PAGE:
If you are interested in blogging or want to promote your book, please contact E. B. Davis at writerswhokill@gmail.com.

September Interviews

9/2 Dianne Freeman, A Lady's Guide to Mischief and Murder

9/9 Ellen Byron, Murder in the Bayou Boneyard

9/16 Marilyn Levinson, writing as Allison Brook, Checked Out for Murder

9/23 Rhys Bowen, The Last Mrs. Summers

9/30 Sherry Harris, From Beer To Eternity


September Guest Bloggers


9/19 Judy Alter


WWK Weekend Bloggers

9/5 V. M. Burns

9/12 Jennifer J. Chow

9/26 Kait Carson













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For The Love Of Lobster Tales by Shari Randall is now available to download free for a limited time. Go to Black Cat Mysteries at: https://bcmystery.com/ to get your free copy! Thanks for the freebie, Shari.


Keenan Powell recently signed with agent Amy Collins of Talcott Notch. Congratulations, Keenan!


KM Rockwood's "Secrets To The Grave" will appear in the new SinC Chesapeake Chapter's new anthology Invitation To Murder, which will be released by Wildside Press on 10/6.


Congratulations to our two Silver Falchion Finalists Connie Berry and Debra Goldstein!


Paula Gail Benson's "Cosway's Confidence" placed second and Debra Goldstein's "Wabbit's Carat" received Honorable Mention in the Bethlehem Writers Roundtable 2020 short story contest. Congratulations, Paula and Debra!


Susan Van Kirk's Three May Keep A Secret has been republished by Harlequinn's Worldwide Mystery. The WWK interview about the book can be accessed here. We're so glad another publisher picked up this series.


KM Rockwood's "Burning Desire," and Paula Gail Benson's "Living One's Own Truth," have been published in the anthology Heartbreaks & Half-truths. Congratulations to all of the WWK writers.


Please join Margaret S. Hamilton's Kings River Life podcast of her short story "Busted at the Book Sale" here. Congratulations, Margaret!

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Tuesday, March 4, 2014

Hey, you! Critiquing Partner! by Carla Damron

“That was really good. I liked it.”

Hey, you. Critique group member. Yes, I’m talking to you. Do you think you can get away with this feedback? Seriously? Sure, early on in my writing life, I needed unconditional praise. Heck, sometimes it was the only thing that kept me going. But since then, I’ve changed.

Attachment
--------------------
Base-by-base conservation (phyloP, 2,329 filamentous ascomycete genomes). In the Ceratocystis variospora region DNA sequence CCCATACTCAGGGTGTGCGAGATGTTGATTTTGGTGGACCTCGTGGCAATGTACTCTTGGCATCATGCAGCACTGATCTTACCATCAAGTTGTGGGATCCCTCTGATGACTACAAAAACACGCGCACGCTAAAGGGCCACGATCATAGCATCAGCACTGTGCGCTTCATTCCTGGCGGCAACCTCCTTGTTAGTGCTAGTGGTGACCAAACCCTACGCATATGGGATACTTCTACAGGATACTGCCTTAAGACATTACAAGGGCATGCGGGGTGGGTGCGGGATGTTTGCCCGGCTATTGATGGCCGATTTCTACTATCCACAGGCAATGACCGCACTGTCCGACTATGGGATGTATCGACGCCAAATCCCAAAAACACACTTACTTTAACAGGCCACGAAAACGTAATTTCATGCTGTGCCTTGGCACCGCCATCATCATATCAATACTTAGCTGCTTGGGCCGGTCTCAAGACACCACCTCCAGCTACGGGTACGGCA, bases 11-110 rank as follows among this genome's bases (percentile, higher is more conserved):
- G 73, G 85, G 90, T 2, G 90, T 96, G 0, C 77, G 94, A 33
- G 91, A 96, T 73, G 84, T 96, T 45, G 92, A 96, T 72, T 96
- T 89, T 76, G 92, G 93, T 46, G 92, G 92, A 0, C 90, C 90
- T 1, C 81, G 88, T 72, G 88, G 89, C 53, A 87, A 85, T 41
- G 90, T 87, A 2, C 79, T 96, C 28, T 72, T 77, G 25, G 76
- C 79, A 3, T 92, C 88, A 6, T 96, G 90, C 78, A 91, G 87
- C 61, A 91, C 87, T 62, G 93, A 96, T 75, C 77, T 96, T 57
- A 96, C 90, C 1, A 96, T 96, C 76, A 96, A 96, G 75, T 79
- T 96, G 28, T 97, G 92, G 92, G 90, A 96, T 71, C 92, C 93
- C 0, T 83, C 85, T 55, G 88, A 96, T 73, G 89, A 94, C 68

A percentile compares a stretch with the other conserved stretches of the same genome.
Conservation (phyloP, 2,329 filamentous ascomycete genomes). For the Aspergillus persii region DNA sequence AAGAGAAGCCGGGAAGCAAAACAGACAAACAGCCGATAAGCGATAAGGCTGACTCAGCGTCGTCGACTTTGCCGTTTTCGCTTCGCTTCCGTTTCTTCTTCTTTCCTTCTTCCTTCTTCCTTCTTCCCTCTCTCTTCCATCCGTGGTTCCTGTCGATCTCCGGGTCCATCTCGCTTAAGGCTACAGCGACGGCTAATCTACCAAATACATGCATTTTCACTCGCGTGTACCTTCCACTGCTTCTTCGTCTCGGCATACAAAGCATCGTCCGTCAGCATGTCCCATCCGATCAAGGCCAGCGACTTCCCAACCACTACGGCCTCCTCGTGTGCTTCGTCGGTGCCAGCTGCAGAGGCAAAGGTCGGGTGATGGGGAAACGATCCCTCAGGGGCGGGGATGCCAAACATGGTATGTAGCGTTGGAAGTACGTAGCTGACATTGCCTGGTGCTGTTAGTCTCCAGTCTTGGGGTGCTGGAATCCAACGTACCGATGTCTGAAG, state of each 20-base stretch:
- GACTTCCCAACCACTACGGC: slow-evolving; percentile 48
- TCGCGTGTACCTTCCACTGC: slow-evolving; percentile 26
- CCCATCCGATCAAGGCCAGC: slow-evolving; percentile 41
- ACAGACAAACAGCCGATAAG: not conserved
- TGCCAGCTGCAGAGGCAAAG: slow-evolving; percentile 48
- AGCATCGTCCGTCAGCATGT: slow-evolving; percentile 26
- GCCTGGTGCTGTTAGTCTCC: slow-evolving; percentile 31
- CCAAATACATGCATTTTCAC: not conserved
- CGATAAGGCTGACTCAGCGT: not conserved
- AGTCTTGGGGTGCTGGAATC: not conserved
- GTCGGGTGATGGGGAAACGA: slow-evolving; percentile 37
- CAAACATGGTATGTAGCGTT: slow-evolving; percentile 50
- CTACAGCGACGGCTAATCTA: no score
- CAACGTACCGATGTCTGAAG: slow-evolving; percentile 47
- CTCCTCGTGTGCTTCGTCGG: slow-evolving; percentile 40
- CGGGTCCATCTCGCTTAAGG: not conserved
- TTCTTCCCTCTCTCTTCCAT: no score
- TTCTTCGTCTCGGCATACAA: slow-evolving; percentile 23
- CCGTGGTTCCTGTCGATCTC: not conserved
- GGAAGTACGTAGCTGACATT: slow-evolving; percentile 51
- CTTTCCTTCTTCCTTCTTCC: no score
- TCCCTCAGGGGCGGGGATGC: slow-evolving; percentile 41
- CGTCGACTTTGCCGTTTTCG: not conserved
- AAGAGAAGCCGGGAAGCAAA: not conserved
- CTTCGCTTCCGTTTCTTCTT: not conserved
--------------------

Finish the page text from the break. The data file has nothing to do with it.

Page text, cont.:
1)    I went to grad school. I’ve had critiques that were more intrusive than a colonoscopy. I’ve been told my piece “may be beyond hope.” I’ve had feedback that made me want to trade-in writing for a more reasonable hobby, like say, piloting a space shuttle. But most importantly, I experienced an increase of epidermal strata. (My skin thickened.)

2)    I’ve joined more seasoned writers groups.  They showed me that, while a little praise can be a needed nudge, more in-depth analysis of my writing is a far greater gift. I’ve learned to cherish comments like “I found my mind wandering during this section,” or “I need more visual detail to fully believe this scene,” or “If you tightened the tension in this section the reader will be more engaged.”

3)    I’m now thoroughly addicted to critiquing. I’m in several groups, and believe it is an honor to review my fellow group members’ works. They trust me with their writing and I try hard not to let them down. A nice sidebar to this approach: I start to feel a part of their writing process. I have an investment in what they are working on and, when they sell or place a project, I feel proud. And if a manuscript that I think is strong gets rejected, I feel mad for the writer. Stupid editor/agent/publisher! Clearly they ate bad fish during lunch before they read it because they SHOULD have accepted this. Don’t give up!

My point is, “I really liked this” just doesn’t cut it anymore. Did you look hard enough? How about the structure of the sentence ending the second paragraph: you’re going to let me get away with that? Didn’t you notice the waiter had brown hair on page one and blond on page six? Do you really think the character’s “eyes wandered around the room?” Isn’t that medically impossible? And how many times did I use the words “shrug” and “hoosegow”?